Coastal Carolina football struggles in loss to Georgia State. Do CCU’s flaws spell trouble?

Coastal Carolina couldn’t make it three wins in a row at home against Georgia State.

CCU (2-2) fell to Georgia State (4-0), 30-17, as missed opportunities and systemic issues grounded the Chants.

Coastal Carolina Head Coach Tim Beck said he thought his team was tight heading into the game.

“I didn’t do a very good job getting our guys ready,” Beck said after the game. “I felt like we were ready; I felt like we had a good plan, but for some reason we didn’t.”

McCall defended his coach after the game.

“We had a good plan,” McCall said. “(Beck) comes up here and says it’s on him. It’s not. It’s on us.”

Coastal’s fate was sealed Thursday on a play that was indicative of the ills that plagued Coastal all game, and all season. With 8:40 remaining in the fourth quarter, Coastal had driven to GSU’s 17-yard line, trailing 27-10, and faced a fourth-and-4.

Coastal quarterback Grayson McCall dropped back to pass, but was met by a horde of Panthers. McCall was hit as he threw, but he still found wide receiver Sam Pinckney.

Pinckney couldn’t pull the ball in, and CCU turned the ball over on downs. Coastal loyalists began heading to the exits, but most of the original 15,248 in attendance had left before the second half began.

CCU did get on the board shortly thereafter, though, when Coastal defender Abraham Temoney recovered a mishandled snap from GSU punter Kade Loggins. But the Chants failed to secure the ensuing onside kick, and Georgia State held on to win.

The game was an opportunity for CCU to prove that it has what it takes to compete at the top of the Sun Belt Conference, as the Chants have for the past three years. But the loss to provided more questions than answers.

Despite a strong showing in a loss to UCLA followed by two straight wins, several worrying data points emerged that spelled trouble if they turned into trends. Coastal Carolina couldn’t effectively run the ball at times throughout the UCLA and Jacksonville State games, while also struggling to stop opponents’ ground games.

Coastal’s also struggled to stop the pass rush of its opponents. Coastal had allowed seven sacks entering the game, which has disrupted CCU’s offense at times this season.

Coastal’s kicking and red zone execution have also hindered CCU’s scoring this year.

Against UCLA, CCU only managed one touchdown despite four trips into the red zone, and missed two field goals.

CCU was inconsistent on the ground once again Thursday. Coastal rushers couldn’t penetrate deep into GSU’s defense for most of the game, finishing with just 107 yards, just over four yards per carry.

CCU managed only 26 yards on 12 carries in the first half, and Coastal’s offense suffered as a result. Through four games, CCU rushers are averaging only 3.8 yards per carry, 11th out of 14 teams in the Sun Belt.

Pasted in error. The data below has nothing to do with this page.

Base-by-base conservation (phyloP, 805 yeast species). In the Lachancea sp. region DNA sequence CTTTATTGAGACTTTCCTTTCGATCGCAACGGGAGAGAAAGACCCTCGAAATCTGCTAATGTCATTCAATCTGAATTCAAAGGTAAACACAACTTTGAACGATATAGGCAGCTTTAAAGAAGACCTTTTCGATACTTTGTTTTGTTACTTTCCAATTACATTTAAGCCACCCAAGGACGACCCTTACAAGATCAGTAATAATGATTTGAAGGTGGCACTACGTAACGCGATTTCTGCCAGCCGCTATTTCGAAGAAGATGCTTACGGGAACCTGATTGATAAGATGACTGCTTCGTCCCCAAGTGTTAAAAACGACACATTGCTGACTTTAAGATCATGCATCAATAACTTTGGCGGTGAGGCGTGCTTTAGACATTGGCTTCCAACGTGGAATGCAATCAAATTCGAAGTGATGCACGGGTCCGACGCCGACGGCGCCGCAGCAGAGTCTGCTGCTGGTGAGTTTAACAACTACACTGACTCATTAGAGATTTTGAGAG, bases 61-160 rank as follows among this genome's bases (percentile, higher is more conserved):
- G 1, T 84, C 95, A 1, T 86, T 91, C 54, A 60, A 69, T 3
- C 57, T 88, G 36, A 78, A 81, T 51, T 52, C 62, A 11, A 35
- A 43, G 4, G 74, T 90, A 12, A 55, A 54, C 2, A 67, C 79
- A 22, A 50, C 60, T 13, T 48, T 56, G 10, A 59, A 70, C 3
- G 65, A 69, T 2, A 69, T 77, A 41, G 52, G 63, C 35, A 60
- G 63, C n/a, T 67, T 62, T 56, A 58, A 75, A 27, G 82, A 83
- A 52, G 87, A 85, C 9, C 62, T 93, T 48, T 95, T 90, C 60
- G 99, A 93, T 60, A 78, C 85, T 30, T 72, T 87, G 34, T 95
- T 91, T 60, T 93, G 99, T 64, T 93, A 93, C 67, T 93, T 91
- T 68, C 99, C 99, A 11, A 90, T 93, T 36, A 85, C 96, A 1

Coastal’s run game has been impacted by injury, as well. Starting running back Reese White has not rushed the ball the past two weeks, and Beck said after the game White is dealing with an injury. Beck would not say what the injury was but said the injury was a “game-time decision.”

The Chants also struggled to stop Georgia State’s pressure. GSU sacked McCall twice and hit him more, as McCall was often forced to throw checkdowns or try to escape from the pocket. After the game, McCall said he hadn’t expected as much pressure as GSU brought.

“I know the guys up front are working their tails off to protect me,” McCall said. “A lot of things to clean up.”

Meanwhile, Coastal’s defense had no answer for Georgia State’s rushing attack. Whether it was GSU running back Marcus Carroll or quarterback Darren Grainger shedding tackles and dodging Chant defenders, Coastal kept getting gashed on the ground.

CCU’s special teams had struggles of its own. Placekicker Liam Gray missed two kicks, including a 51-yard field goal.

CCU gave up 182 yard on the ground Thursday, and has surrendered more than 700 yards on the ground this year, the most in the Sun Belt.

Frustration permeated the CCU student section, most of whom left before the second half.

The question now: What does CCU’s performance mean as the season progresses? Coastal’s offense has seemingly lost its big-play ability from years past; it only had 10 plays that went for at least 10 yards despite running 67 plays, while its defense cannot be relied upon to consistently stop opposing offenses.

CCU’s schedule may not provide a reprieve. CCU will face Georgia Southern, Appalachian State, Arkansas State, and Marshall in its next four games. Both Georgia Southern and Marshall are in the top half of the Sun Belt in defense, with Marshall being number one.

Coastal Carolina will be on the road for its fifth game of the season. CCU will face Georgia Southern on Saturday, Sept. 30.

The Eagles are 2-1 on the season and play Ball State Saturday, Sept. 23 at 2 p.m.

Coastal Carolina’s next game

Game 5: CCU at Georgia Southern University

Gameday: Saturday, Sept. 30

Kickoff Time: 6 p.m. EST

Location: Allen E. Paulson Stadium, Statesboro, G.A.

Where to watch: TBA

CCU’s all-time record against Georgia Southern: 4-5